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Discussion Starter · #21 ·
So I found a short at the Z1 circuit splice and fixed that. This is a before picture. Now have 11v to 11.9v roughly to the injectors and my ECU is plusing used a noid light and a test light. But the injectors still won't fire. That would mean I have bad injectors right?
Electrical wiring Electrical supply Cable Wire Electronic device
Electrical wiring Electrical supply Cable Wire Electronic device
 

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. . . .So I found a short at the Z1 circuit splice and fixed that. This is a before picture. Now have 11v to 11.9v roughly to the injectors and my ECU is plusing used a noid light and a test light. But the injectors still won't fire. That would mean I have bad injectors right? . . .
That Z1 circuit is direct system voltage and is supplied by the ASD relay when engine is running. The dual throttle body injectors are ground side switched by the PCM (powertrain control module). How are you measuring the voltage to the injectors? The crankshaft has to be turning for the PCM to close the ASD load side contacts and provide power to the fuel injectors. If the crankshaft is NOT turning then there should be 0 volts at the injectors.I think you have the wrong injectors for the throttle body application.

The low impedance injectors are allowing excessive current flow in the circuit to the PCM. The logic in the PCM is detecting this and disabling the fuel injector driver circuits to prevent permanent damage to the electronic circuitry. Only sure way to know if this theory is correct is to find OEM or like kind throttle body injectors and measure the resistance. I would suspect a correct throttle body injector would have resistance in the 10 - 15 ohm range. This falls in line with the injector resistance chart ImiperialCrown presented in post #2. In post #3 you indicated the existing injector resistance is about 2.5 - 2;6 ohms which would allow excessive current to flow in the injector control circuitry.
 

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1966 Crown Coupe, 2016 200 S AWD, 1962 Lark Daytona V8.
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I have the same truck. Watching closely, sorry I'm of no help.
Could you measure the injector resistance on your truck and post the results here?
Temperature will affect resistance.

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Discussion Starter · #25 ·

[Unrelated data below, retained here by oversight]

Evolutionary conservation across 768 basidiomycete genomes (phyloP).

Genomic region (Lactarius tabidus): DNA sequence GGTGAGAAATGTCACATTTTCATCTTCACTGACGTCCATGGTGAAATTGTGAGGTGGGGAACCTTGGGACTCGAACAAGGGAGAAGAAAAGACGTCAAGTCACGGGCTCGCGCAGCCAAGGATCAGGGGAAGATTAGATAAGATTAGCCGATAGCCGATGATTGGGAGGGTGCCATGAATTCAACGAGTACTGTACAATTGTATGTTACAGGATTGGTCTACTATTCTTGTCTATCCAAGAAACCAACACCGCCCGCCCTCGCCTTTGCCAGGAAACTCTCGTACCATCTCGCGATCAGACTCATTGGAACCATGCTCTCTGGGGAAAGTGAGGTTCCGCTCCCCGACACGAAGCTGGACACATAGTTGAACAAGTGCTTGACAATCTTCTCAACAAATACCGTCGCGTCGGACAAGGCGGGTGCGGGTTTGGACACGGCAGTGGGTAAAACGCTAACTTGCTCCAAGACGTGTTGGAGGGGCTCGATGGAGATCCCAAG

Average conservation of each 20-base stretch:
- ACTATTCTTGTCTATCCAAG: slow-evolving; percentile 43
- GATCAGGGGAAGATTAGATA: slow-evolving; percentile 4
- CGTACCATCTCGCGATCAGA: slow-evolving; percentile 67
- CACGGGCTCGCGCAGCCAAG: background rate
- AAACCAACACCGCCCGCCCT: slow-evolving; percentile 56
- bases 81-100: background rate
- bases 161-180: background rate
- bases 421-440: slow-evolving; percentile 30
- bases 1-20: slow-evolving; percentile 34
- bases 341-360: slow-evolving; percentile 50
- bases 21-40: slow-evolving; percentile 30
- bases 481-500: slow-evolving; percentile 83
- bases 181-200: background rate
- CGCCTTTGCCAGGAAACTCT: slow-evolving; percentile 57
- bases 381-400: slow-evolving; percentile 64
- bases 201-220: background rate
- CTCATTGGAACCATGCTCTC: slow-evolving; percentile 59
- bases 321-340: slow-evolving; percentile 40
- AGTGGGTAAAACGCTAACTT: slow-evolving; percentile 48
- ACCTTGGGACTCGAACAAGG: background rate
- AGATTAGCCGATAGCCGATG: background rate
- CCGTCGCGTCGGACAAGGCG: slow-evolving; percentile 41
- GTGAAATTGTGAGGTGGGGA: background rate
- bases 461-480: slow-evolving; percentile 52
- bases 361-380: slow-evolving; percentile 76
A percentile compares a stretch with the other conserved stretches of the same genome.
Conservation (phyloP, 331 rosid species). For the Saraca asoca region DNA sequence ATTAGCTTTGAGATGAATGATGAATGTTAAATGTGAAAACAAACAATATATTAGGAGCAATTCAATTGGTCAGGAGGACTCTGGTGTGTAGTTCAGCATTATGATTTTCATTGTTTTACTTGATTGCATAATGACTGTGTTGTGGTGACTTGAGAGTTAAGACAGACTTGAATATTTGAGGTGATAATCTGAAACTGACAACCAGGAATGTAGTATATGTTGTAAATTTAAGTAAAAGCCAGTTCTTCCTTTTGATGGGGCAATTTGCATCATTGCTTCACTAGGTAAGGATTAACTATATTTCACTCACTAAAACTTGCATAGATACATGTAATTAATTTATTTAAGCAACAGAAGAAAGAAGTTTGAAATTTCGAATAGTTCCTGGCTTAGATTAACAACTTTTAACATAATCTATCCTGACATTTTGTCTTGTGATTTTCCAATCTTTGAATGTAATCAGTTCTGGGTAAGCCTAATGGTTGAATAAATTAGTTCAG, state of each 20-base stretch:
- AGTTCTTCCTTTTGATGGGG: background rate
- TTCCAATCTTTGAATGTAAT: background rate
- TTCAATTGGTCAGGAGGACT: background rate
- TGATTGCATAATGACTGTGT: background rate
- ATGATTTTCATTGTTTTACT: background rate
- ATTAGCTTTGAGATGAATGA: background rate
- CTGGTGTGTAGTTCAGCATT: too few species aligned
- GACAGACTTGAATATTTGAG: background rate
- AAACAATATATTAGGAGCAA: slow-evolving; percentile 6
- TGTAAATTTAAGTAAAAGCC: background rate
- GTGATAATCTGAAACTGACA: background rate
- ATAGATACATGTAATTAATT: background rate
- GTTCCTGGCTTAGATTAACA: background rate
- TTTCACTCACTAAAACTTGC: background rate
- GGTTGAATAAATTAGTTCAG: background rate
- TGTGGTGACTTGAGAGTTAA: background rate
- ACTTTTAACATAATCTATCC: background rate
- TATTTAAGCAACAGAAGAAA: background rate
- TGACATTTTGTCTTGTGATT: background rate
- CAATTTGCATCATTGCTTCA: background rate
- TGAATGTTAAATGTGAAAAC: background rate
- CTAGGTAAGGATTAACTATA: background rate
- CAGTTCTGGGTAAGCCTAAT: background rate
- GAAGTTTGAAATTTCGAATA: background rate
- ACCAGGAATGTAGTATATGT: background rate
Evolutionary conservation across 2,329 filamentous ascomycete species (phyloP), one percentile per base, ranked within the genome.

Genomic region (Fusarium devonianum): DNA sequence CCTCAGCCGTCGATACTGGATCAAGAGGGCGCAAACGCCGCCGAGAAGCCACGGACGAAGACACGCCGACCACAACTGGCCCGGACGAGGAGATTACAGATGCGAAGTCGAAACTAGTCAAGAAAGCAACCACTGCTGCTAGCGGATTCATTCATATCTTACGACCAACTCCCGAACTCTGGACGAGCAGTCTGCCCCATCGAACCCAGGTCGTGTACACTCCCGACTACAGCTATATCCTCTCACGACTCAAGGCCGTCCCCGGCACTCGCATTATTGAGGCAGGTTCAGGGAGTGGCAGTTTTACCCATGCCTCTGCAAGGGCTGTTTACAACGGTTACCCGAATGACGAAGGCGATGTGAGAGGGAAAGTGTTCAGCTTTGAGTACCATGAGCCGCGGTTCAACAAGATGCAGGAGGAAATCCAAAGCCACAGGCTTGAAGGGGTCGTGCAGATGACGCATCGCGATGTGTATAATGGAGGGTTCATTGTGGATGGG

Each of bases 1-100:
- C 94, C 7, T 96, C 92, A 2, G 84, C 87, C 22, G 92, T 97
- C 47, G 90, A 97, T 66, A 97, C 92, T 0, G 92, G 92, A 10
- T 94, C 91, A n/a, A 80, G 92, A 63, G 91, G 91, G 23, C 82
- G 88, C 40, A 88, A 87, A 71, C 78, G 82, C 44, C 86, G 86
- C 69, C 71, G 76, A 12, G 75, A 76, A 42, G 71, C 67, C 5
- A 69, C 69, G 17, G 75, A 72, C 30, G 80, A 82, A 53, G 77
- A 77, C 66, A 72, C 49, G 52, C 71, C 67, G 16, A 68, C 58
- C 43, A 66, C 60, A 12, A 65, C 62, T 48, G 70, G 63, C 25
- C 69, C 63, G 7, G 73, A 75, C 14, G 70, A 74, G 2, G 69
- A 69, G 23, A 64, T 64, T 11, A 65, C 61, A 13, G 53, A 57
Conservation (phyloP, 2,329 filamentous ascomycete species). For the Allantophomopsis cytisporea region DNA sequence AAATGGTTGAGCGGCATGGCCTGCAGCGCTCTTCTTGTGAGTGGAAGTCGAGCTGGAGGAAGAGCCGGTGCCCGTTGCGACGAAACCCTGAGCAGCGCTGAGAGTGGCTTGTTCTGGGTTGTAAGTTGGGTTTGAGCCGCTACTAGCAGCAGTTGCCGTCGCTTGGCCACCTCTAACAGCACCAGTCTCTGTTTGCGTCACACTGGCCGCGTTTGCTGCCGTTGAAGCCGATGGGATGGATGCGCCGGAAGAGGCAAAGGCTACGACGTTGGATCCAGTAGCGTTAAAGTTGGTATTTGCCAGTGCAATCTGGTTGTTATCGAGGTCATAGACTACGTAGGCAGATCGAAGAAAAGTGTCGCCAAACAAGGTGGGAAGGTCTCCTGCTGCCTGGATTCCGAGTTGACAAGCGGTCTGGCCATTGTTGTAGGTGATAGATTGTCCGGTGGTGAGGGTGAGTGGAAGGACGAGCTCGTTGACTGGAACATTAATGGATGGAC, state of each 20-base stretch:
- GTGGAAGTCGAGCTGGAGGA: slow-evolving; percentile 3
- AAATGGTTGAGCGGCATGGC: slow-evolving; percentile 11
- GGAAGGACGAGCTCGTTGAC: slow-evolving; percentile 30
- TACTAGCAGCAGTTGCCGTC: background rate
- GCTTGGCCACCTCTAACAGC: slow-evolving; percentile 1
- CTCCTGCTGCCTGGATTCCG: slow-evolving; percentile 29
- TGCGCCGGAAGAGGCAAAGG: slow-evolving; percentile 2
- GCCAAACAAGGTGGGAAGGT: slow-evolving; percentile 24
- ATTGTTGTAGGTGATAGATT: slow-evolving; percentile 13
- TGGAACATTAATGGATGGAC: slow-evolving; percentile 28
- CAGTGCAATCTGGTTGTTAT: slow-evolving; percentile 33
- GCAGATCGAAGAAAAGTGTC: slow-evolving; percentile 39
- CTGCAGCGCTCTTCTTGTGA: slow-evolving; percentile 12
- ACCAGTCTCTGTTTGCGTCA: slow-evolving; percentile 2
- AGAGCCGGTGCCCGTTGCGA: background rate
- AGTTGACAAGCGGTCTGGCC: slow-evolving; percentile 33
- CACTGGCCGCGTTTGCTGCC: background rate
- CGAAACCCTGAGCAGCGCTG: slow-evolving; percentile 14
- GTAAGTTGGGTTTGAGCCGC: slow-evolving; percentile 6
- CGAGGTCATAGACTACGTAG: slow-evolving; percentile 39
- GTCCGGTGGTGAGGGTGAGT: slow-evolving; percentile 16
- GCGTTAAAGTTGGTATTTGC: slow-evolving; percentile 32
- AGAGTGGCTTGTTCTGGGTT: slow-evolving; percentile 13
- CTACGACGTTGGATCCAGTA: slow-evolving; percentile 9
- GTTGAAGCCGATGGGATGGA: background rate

Ok, ImperialCrown so my injector ohms are 2.5 ohms on both
 

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Could you measure the injector resistance on your truck and post the results here?
Temperature will affect resistance.

View attachment 85613
Truck is at my father's and I'm working overtime with toddler and baby at home, I'd be happy to do this when I can get to my truck, have my own stumbling issue you guys have tried to help me with that I haven't been able to go play with for a while.

Might be a couple weeks yet before I go back to my folks. 😒
 

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1966 Crown Coupe, 2016 200 S AWD, 1962 Lark Daytona V8.
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A 'stumble' may be from an internal EGR back-pressure transducer diaphragm spring rusted out. This causes the EGR to come on too early (just off idle). You may or may not have an EGR solenoid.
The transducer halves unsnap and sometimes all that is left behind of the spring is rust particles and an orange stain.
The back-pressure half (spring-side) is connected to the exhaust which has lots of acids, combustion by-products and moisture.
The replacement transducers went to stainless steel springs which didn't corrode.

 

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A 'stumble' may be from an internal EGR back-pressure transducer diaphragm spring rusted out. This causes the EGR to come on too early (just off idle). You may or may not have an EGR solenoid.
The transducer halves unsnap and sometimes all that is left behind of the spring is rust particles and an orange stain.
The back-pressure half (spring-side) is connected to the exhaust which has lots of acids, combustion by-products and moisture.
The replacement transducers went to stainless steel springs which didn't corrode.